Duk Wo's sleek, casual confines are adorned with Chinese calligraphy, small black booths, and a lively sushi bar. Warm up tongue buds with an order of chicken lettuce wraps, served on a bed of vermicelli and infused with delicate spice, sautéed chicken, and peppers ($6.95 for four, $8.50 for six). The half peking duck is a house specialty, seasoned and slowly grilled until the skin is crispy, and then served with five pancakes, spring onions, and plum sauce to quiet the enthusiastic quacking of hungry stomachs ($14.95). Take a delectable dip with an order of shrimp with lobster sauce, an all-swim of water chestnuts, mushrooms, green peas, and carrots in an egg-white lap pool ($8.95 or $10.95). Sushi is served on Fridays and Saturdays from 5 p.m. to 9 p.m., and the roll library includes classic titles such as spicy tuna ($4.50), as well as novel bundles such as the eel-topped tempura fantasy roll ($8), a favorite of the Loch Ness monster. Check out the full menu of non-sushi nosh here.
Trummer's on Main looks and feels like more than a restaurant?and for good reason. There's quite a bit of American history here. The building was once the Clifton Hotel, a 19th century establishment that counted several presidents and their mannequin decoys among its guests. Today, the three-story structure celebrates sleek design and local artwork, alongside cozy fireplaces that nod to the past. This blend of historic charm and contemporary sophistication has won the restaurant plenty of acclaim, including a place on bon app?tit's list of the "Top 10 Best New Romantic Getaways" shortly after its opening in 2009.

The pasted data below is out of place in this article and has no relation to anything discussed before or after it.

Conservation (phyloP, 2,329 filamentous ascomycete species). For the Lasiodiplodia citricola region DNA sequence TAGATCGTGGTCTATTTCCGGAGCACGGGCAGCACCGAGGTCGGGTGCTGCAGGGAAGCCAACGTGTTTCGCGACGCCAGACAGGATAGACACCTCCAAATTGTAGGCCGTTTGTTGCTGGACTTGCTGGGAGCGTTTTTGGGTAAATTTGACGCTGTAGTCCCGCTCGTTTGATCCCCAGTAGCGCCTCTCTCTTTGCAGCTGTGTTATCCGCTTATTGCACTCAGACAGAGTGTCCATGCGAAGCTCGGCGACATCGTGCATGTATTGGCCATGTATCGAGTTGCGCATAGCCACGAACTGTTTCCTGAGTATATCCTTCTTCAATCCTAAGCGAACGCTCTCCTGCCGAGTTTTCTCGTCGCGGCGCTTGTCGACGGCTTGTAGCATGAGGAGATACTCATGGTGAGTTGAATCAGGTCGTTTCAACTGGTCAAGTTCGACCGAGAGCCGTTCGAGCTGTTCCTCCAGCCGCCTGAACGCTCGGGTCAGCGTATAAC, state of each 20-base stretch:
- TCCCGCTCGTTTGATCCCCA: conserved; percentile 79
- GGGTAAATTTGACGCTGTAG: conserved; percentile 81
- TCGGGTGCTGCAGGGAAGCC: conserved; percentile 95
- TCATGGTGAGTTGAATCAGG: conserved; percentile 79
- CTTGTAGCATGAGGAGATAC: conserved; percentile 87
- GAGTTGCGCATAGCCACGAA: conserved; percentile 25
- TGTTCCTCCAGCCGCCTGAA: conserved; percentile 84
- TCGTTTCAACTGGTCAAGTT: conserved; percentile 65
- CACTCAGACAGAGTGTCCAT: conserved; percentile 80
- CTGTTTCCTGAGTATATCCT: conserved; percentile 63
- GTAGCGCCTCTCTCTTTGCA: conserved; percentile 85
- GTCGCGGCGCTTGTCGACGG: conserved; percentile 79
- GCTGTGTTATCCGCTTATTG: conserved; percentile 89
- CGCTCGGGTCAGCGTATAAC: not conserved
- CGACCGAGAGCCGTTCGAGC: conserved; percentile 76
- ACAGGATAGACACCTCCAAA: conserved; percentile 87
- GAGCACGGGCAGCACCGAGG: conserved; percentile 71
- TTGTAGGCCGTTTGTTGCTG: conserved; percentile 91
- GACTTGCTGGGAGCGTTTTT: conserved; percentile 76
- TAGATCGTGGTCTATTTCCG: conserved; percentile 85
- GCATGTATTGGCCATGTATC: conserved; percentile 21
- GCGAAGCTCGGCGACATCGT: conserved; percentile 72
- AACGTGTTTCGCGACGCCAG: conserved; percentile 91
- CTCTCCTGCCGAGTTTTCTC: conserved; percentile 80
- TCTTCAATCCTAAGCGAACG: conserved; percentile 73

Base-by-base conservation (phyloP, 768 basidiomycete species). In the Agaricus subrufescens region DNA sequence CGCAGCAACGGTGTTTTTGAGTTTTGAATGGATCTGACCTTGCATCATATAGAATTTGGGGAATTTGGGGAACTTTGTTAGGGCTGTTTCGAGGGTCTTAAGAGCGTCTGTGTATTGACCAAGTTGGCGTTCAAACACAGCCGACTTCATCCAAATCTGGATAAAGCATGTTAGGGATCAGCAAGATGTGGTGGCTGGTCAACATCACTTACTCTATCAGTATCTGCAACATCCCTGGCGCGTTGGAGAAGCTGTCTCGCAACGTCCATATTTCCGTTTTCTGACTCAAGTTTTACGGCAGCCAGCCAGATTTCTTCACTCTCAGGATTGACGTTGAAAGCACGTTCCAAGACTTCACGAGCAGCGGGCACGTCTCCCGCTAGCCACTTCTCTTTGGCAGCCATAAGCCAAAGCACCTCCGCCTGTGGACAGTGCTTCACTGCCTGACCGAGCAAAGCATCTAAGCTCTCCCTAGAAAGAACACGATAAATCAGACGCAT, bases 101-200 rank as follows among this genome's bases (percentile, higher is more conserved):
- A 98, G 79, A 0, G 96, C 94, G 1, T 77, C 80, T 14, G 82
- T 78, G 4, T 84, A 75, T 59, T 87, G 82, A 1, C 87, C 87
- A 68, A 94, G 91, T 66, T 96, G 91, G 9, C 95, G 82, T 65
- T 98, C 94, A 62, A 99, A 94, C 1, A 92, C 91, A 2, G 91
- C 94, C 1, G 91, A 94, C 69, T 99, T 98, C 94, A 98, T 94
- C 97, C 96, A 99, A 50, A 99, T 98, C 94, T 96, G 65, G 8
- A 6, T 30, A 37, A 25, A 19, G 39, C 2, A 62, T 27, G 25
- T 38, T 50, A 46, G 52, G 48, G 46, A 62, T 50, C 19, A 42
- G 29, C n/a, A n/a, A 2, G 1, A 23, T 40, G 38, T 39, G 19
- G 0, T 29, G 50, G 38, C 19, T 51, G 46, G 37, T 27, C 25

Despite the storied surroundings, something more modern inspires its current executive chef, Austin Fausett: seasonal produce from Virginia, highlighted in a la carte and tasting menus devoted to new American cuisine.
Even the bar takes its cues from local agriculture. Here, mixologists blend alcohol-free "mocktails" as well as alcoholic creations with house-made ingredients including popcorn milk, flaming absinthe, and grilled fruit. The bartenders also fill glasses with selections from one of the region's largest wine cellars, featuring more than 8,000 bottles of Old and New World wines.